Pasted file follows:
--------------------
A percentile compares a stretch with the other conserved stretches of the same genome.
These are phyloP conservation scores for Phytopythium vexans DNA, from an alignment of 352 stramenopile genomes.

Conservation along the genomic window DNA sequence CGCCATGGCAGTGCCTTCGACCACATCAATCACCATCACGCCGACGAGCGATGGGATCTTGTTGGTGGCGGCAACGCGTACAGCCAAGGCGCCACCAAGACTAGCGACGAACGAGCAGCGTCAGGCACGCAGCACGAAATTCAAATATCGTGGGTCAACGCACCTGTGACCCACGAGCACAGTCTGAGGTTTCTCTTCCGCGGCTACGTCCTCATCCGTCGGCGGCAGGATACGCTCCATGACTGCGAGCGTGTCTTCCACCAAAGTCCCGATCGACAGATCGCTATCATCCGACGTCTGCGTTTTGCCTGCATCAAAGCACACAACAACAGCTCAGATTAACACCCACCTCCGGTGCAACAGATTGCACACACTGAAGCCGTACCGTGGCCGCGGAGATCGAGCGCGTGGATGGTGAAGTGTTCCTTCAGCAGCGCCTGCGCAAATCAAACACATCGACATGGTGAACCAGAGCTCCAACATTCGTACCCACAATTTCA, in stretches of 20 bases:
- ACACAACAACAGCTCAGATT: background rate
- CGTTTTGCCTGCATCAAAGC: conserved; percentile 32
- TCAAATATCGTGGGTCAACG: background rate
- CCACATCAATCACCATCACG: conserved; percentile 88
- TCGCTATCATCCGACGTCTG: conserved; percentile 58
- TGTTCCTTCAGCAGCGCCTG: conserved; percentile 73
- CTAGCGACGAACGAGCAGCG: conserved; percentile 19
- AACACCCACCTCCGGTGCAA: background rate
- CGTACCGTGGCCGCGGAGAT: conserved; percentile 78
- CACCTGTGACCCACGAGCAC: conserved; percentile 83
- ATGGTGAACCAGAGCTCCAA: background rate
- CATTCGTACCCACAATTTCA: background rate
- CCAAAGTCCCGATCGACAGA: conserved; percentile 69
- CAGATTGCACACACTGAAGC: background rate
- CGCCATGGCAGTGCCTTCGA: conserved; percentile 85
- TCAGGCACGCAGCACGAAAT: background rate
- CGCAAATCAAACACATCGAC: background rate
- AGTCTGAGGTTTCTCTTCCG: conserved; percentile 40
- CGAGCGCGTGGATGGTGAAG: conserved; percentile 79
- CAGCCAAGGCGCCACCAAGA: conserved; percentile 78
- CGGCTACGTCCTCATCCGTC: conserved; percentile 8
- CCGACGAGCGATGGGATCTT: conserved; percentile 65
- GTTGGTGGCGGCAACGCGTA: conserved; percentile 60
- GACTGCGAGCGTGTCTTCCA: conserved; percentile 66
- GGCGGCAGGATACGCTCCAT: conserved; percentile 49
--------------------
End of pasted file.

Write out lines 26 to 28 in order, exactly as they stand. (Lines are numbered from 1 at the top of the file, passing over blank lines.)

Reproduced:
- GTTGGTGGCGGCAACGCGTA: conserved; percentile 60
- GACTGCGAGCGTGTCTTCCA: conserved; percentile 66
- GGCGGCAGGATACGCTCCAT: conserved; percentile 49